Duke and Linc were leaning against the wall outside a small Chinese take-out engaged in idle chat while Skip swung around overhead, crawling around on the upper floors of the buildings with aimless and joyful abandon.
“Skip, man,” Duke called up to him, “do you think people appreciate you crawling across their windows?”
“It’s cool,” Skip replied. “I got a thumbs up from this couple having…”
“Hey, idiot,” an old woman poked her head out a window and shouted, “quit crawling on my windows. Are you stupid or something? I’m trying to watch my stories.”
“It’s nine at night. The soaps are over by noon.”
“Ever heard of DVR?”
“I’m surprised you have.”
“I’m calling the cops.”
“Alright, alright, ya old crone, I’m getting down,” Skip swung down to the street and slid to stop in front of Duke and Linc.
“Told ya,” Duke said.
“Think I got time to pick up some lo mein?” Skip rubbed his belly. “I got a powerful taste for some crab lo mein right now.”
“I don’t know. Eller’s crew was supposed to meet us here a half hour ago.”
“How do they get anything done?” Linc asked. “Always late, never plan anything.”
“When they do make a plan, they never follow it.”
“I’m getting some lo mein,” Skip grabbed the handle to the door of the shop.”
“Alright, creeps,” Cheryl called from down the block. “Let’s start some shit.”
“Well, look who showed up,” Linc called back.
“Psamurai tried to kick a Red Bull can down a storm drain and got his foot stuck,” Sophie said.
Hunter wobbled up behind them on one flip-flop.
“Where’s the big guy?” Duke asked.
“He should be here soon,” Sophie said.
“Mechanic,” Cheryl said into her wrist, “ETA?”
The whirring of servers filled the sky and grew closer. Carl soared down and crashed into the middle of the street, causing a pothole to widen.
“Does the city bill you for that?” Linc asked.
“It’s Philly,” Carl replied, “they don’t even notice.”
“So what’s the plan?” Linc asked.
“Plan?” Cheryl replied.
Linc glanced at Duke with ‘I-told-you-so’ eyes.
“Well they usually hit this place up for money about now,” Duke said. “We wait.”
“See?” Hunter said. “We had time.”
“We give them hard time until they retreat into one of their portals, then you guys hold it open long enough for us to follow them. Can you do that?”
“If it’s technical in origin I got it,” Cheryl said. “If it’s mystical she’s on it.”
“Been studying all day,” Sophie said.
“Well,” Duke said, “now we just wait for them. Smoke ‘em if you got ‘em.”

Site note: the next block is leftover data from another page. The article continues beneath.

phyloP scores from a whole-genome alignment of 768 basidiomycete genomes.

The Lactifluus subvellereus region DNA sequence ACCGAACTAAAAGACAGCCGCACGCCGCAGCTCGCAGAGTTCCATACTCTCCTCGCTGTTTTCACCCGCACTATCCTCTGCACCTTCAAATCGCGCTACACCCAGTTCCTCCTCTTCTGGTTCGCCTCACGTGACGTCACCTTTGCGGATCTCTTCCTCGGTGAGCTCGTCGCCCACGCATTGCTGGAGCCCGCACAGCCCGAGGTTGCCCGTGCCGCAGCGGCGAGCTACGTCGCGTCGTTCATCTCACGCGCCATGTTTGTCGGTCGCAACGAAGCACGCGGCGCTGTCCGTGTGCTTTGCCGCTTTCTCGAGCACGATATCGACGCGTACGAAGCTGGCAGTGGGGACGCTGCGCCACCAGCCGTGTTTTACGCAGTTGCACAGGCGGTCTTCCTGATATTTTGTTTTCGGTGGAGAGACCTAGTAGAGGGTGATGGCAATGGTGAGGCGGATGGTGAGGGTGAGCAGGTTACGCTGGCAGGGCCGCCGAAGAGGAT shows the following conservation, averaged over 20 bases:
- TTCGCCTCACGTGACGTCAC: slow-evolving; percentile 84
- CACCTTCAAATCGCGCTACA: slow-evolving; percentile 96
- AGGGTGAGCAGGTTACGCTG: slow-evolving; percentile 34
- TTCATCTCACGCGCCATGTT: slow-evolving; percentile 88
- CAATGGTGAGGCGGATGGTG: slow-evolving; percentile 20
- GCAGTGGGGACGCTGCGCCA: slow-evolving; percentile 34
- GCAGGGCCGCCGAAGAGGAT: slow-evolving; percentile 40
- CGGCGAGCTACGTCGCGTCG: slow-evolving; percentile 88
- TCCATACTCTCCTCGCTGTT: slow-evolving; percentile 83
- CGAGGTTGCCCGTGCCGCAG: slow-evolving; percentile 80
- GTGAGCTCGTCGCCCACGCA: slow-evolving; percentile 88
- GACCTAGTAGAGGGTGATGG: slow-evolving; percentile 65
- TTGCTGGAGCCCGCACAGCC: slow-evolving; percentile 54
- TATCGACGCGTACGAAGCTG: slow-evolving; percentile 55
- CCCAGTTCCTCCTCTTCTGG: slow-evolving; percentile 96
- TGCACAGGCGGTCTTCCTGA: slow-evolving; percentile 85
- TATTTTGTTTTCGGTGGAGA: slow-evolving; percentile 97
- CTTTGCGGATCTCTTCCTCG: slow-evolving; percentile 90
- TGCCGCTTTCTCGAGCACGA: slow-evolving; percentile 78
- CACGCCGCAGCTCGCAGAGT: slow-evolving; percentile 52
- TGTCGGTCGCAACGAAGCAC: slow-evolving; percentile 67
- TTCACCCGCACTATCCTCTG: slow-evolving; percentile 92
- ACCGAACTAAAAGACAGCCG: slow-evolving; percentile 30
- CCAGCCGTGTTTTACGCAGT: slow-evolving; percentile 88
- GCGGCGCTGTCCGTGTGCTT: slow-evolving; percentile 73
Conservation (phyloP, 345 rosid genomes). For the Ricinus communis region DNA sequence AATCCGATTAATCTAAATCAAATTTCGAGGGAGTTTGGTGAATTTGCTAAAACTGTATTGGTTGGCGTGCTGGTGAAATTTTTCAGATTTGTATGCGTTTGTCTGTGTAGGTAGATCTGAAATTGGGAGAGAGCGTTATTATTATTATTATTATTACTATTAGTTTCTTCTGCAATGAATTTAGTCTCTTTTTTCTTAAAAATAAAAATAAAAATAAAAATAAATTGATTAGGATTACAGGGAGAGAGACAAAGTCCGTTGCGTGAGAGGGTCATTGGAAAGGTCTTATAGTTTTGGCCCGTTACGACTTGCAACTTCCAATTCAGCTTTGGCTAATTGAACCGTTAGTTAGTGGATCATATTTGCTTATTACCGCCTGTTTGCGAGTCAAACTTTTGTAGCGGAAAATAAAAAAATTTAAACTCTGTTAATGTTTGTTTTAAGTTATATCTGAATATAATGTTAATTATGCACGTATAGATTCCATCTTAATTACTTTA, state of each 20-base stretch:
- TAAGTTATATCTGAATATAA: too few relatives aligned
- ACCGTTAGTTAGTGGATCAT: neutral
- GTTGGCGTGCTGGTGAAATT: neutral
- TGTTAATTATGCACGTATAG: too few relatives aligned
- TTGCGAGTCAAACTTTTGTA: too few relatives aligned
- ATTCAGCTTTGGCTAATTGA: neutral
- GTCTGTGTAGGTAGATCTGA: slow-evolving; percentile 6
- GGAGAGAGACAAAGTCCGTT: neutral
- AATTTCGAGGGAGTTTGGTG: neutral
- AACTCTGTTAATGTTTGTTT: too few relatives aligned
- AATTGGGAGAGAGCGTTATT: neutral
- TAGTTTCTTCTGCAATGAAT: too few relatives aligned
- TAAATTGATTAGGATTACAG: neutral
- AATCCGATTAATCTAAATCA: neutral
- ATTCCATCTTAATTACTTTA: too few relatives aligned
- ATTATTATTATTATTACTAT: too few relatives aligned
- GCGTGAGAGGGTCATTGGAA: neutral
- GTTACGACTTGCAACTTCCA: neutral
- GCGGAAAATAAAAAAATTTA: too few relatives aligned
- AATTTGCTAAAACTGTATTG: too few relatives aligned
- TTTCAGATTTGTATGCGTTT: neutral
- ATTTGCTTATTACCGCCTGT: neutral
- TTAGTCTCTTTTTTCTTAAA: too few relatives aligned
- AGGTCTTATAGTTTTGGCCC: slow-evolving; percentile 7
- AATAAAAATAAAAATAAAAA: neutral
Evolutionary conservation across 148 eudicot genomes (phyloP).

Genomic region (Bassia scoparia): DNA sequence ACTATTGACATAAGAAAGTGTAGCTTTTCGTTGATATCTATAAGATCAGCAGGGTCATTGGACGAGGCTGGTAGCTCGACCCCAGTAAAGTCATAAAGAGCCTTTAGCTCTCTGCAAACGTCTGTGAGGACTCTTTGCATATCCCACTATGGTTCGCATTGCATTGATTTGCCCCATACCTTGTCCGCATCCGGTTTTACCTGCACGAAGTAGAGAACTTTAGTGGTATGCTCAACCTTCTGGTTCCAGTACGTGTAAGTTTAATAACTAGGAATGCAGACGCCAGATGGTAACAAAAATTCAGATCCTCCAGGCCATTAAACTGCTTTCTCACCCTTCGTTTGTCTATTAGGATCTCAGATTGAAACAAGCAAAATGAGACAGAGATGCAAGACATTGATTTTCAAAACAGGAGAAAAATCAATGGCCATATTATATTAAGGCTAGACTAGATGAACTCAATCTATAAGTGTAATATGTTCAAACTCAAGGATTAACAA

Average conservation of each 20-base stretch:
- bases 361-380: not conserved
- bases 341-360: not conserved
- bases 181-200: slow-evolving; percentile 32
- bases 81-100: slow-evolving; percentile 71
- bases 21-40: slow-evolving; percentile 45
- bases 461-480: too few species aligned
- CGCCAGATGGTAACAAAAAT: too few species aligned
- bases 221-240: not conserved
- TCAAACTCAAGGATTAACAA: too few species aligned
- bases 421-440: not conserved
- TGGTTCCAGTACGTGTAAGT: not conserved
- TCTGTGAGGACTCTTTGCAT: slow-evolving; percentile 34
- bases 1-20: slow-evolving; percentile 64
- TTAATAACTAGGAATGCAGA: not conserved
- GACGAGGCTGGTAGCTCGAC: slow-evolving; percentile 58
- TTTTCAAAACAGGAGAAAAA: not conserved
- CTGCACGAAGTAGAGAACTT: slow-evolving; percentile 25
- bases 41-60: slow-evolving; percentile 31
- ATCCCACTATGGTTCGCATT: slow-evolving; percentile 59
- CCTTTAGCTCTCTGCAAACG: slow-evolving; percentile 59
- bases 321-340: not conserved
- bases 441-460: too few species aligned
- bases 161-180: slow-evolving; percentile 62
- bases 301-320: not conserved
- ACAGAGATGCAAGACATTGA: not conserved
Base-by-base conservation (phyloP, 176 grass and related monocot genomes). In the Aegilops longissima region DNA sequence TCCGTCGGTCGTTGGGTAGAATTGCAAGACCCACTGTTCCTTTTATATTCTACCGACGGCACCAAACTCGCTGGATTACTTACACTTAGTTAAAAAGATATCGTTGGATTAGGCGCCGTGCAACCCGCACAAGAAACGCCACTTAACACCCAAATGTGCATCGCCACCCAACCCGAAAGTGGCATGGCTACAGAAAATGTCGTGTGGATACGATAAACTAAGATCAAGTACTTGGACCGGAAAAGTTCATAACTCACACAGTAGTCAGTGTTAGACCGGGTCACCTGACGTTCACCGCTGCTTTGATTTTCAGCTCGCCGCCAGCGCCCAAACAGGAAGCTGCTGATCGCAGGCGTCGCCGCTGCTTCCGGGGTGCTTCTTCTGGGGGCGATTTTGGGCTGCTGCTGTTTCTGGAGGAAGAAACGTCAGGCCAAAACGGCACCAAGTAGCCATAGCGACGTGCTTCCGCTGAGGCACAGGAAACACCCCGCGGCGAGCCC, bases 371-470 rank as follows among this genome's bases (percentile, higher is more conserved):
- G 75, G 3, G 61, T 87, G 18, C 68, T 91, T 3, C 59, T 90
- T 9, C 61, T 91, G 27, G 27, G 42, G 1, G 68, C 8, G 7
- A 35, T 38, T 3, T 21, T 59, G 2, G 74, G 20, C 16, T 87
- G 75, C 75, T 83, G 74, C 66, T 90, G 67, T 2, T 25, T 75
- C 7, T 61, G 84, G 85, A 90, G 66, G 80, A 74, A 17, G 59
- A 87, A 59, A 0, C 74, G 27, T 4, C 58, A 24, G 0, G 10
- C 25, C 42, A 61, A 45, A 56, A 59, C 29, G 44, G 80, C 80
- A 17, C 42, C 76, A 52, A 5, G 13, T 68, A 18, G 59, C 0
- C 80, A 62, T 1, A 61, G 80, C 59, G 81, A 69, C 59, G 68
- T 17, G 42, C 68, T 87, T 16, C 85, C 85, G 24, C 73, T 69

“Psamurai,” Linc said, “can I bum a cig?”
Hunter waved a vape pen, “Made the switch. The old lady’s trying to get me to quit.”
“Instead, now he sucks on that thing all day,” Sophie sighed.
“A cruel mistress,” Hunter said.
“Nicotine is a mother,” Linc said.
“Right, the nicotine.”
Sophie jabbed Hunter in the shoulder with her bow.
“Hey,” he yelped, “that’s my swinging arm.”
An hour later they were all sitting on the ground, leaning against the wall in a line. Hunter and Ian were hurling rocks and debris into a storm drain across the street. Sophie was napping against Hunter. Skip was playing solitaire. Duke and Cheryl were chatting about cars made before 1970 and Linc and Carl were arm wrestling.
“It’s ten o’clock,” Cheryl moaned. “Way past Sophie’s bedtime.”
“Mrph uff niph,” Sophie mumbled in her sleep.
“Are these guys gonna show?”
Laughing and carousing began to drift toward them from around the block.
“This could be them,” Duke said.
From around the corner emerge a gaggle of drunken college students.
“Jesus, it’s only ten o’clock,” Cheryl shouted at them. “Are you even old enough to drink?”
The students passed, unheeding when they were attacked by a group of Centipedes.
“Public drunkenness is forbidden by Lord Pulsifer,” a Centipede declared.
“How about a public ass-kicking,” Duke said floating toward them.
The rest of the gang hoisted themselves to their feet and followed. The Centipedes unhanded the drunken kids and walked to meet them.
“Hovy shid,” a student screamed, “Id Masurai.”
“Of course he would be your favorite,” Cheryl said.
“If it isn’t Duke Dracula back for more abuse,” a Centipede said.
“He had to bring a crew with him,” another said.
“I almost had your master,” Duke said.
“Yeah, but had to protect your boyfriend.”
“Rude,” Sophie yawned, rubbing her eyes.
“He’s not walking away this time,” Duke said.
“You’re not walking away this time,” a Centipede said.
“You set him up for that,” Cheryl said to Duke. “Never set them up for a zinger.”
“Kid thur addez,” a drunken student shouted.
“Would you kids get out of here,” Cheryl said. “Shit’s about to get messy.”
“We’re gonna make a mess out you,” a Centipede said.
“Now you’re setting them up,” Duke said to Cheryl.
Cheryl’s hands ignited in crackling, blue light. The melee started. Fists, blades, arcs of electricity, glinting flutes, and glowing arrows scattered in every direction. Windows broke, tires burst and bricks crumbled. Skip grappled himself up the side of a building and hoisted Sophie up behind him. They perched on a window ledge looking for a shot, but the scrum was too chaotic. Duke and Linc were knocking a Centipede back a forth between them. Cheryl grabbed the ones running for her, jolting them back. Hunter and Ian were enclosed by a circle, standing back to back, bashing and cutting, until Carl swept the legs out from under the attacks. A Centipede covered in bleeding slashes fell back and opened a portal.
“Oh,” Sophie chirped. “I’m on. Get me down there.”
Skip clung to the side of the building and Sophie climbed on his back.
“Hang on,” he said and let go